“I Was a Teenage Werebear” comes up second, directed by Tim Sullivan. Somewhat self-explanatory by the title, “Werebear” knocks of the 60s beach movies with a teenage boy (played by real-life gay porn star Sean Paul Lockhart) who discovers special feelings for the gang of greasers in town who happen to be lycanthropic teenagers with assless chaps. This was my least favorite installment, mainly because I’ve never been wild about the genre it pays homage to. Still, it’s funny enough and has some great red-paint violence moments.
My clear favorite of the batch is the third film “The Diary of Anne Frankenstein,” directed by Adam Green. As offensive as this can be, the tongue is planted firmly in the film’s cheek. Knocking off 40s Universal horror films, Joel David Moore incredulously plays Adolf Hitler, who builds a monster from the dead bodies collected in the concentration camp. This installment is so over-the-top and ridiculous that it’s impossible to not laugh. Moore makes Hitler easily the biggest buffoon we’ve ever seen on film, finding the comedy in his fake German language balanced by the otherwise full cast of German-speaking actors.
A mini-installment near the end also made laugh out loud quite a bit. “Deathication” is a shortened film shown at the end of the film, paying homage to 70s exploitation and low-budget celebrity producers like William Castle. It’s full of shit, sure, but it’s so crassly spread out, I can’t help but laugh. Yeah, I’m a ten-year-old boy when it comes to most potty humor.
If you love horror films, or if you love movie marathons and the drive-in, take a chance on “Chillerama.” It’s not for the easily offended, but it’s funny as hell.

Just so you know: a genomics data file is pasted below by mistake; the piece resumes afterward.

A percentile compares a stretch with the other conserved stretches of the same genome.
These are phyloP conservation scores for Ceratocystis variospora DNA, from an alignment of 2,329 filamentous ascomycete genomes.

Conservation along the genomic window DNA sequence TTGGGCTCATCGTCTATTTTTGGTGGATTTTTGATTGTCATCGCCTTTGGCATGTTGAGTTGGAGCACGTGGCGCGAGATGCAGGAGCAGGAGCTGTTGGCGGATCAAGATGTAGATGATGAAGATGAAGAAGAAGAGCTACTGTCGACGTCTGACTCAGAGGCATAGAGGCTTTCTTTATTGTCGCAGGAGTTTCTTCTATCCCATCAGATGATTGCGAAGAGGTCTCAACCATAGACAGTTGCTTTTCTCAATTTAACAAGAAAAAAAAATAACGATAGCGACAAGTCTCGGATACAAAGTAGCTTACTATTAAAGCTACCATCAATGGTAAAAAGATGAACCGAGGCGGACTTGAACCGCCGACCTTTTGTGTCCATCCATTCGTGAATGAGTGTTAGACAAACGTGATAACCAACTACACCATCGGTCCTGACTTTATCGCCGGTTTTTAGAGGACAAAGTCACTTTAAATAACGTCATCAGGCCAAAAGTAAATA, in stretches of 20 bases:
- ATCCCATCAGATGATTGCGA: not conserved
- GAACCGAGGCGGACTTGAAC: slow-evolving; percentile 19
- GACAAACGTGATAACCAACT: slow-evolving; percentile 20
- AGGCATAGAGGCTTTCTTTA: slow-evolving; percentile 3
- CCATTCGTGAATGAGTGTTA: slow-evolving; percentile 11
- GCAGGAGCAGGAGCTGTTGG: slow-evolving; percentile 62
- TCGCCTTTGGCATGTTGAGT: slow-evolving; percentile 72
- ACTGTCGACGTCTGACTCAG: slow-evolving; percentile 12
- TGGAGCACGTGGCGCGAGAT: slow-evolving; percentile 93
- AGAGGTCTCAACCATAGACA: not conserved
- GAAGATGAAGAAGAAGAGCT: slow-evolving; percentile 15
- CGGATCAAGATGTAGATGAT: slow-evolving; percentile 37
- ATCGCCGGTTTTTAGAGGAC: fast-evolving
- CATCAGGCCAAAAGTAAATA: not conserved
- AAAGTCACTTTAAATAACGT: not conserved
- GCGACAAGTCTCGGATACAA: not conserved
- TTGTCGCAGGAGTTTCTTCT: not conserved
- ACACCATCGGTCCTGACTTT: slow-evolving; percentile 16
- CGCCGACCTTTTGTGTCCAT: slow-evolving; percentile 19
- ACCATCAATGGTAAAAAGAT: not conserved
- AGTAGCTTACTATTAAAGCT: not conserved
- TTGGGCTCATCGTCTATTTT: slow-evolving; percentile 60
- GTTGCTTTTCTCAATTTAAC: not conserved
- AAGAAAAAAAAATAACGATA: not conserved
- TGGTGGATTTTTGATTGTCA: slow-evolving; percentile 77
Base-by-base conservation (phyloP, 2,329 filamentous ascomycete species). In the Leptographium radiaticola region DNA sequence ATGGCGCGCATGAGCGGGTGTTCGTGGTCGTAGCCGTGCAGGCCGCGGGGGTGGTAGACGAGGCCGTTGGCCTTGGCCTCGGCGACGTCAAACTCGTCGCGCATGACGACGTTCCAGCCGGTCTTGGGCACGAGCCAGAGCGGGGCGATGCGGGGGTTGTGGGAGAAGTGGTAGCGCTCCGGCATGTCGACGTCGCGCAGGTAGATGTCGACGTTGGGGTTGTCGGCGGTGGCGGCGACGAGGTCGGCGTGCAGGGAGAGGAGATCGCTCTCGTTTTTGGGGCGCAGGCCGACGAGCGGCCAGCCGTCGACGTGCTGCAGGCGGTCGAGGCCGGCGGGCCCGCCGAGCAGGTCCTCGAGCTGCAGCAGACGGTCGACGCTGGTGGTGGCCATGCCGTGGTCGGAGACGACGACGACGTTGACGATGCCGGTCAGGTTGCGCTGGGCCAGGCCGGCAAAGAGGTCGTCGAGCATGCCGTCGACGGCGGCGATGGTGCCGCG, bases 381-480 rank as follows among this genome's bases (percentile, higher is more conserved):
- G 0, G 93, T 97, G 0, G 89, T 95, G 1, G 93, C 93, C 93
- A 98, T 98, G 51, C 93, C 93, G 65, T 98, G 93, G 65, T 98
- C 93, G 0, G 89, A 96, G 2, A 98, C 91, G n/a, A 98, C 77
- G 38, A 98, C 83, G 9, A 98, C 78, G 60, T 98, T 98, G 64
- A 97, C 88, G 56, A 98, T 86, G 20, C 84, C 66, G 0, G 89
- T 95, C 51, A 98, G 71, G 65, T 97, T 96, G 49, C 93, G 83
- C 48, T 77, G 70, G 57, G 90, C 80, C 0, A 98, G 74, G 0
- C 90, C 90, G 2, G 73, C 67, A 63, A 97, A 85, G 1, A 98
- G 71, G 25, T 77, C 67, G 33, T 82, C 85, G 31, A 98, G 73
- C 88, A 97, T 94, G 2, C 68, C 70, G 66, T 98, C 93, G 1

The Blu-ray comes with the directors doing a video commentary, plus deleted scenes for “Wadzilla,” “I Was A Teenage Werebear” and “Zom-B-Movie.” There’s also a great “Making of The Diary of Anne Frankenstein” which lets the viewer in on some of the jokes. Additional features include interviews with the directors and the theatrical trailer.
by Kevin Carr
MOVIE: **1/2 (out of 5 stars)
DVD EXPERIENCE: **1/2 (out of 5 stars)
I missed “Our Idiot Brother” when it came to theaters, mainly because it got lost in the shuffle of releases without a screening. And that’s a shame because it’s a better movie than the trailer and buzz let on.
The story follows Ned (Paul Rudd), who is a kind-hearted but often too honest and trusting middle-aged man. After serving time for selling pot to a uniformed officer, Ned moves in with his sisters Miranda (Elizabeth Banks), Natalie (Zooey Deschanel) and Liz (Emily Mortimer). The sisters pass him around to ease the burden, and Ned ends up throwing all their lives into turmoil. However, the chaos he brings serves to have them reevaluate certain things in their lives.
The thing that really carries “Our Idiot Brother” is the cast. Rudd is perfectly at ease playing the smiling idiot, and the sisters are cast perfectly. Sure, the roles are very much stock characters for Banks, Deschanel and Mortimer, but that’s what makes them so likeable even when they’re all three assholes. Such is the case with families, and this helps bring the dysfunction to life without being caustic.
“Our Idiot Brother” isn’t a perfect movie. It falls into traps that many of these ensemble pieces do, as well as the loveable idiot stories we’ve seen quite a few times. As nice and sweet as Ned is, it makes sense that people have problems dealing with him. Additionally, his sisters are even more dysfunctional than he is, so that can get wearing at times.
But the movie has a good sense of flow. The sometimes mediocre and rote script never falls too far in quality because of the charm of the cast.
Not a whole lot of people saw “Our Idiot Brother” in the theaters, and that’s a shame. Hopefully it will have better legs on DVD and Blu-ray.
The DVD comes with a making-of featurette, a commentary by director Jesse Peretz as well as deleted and extended scenes.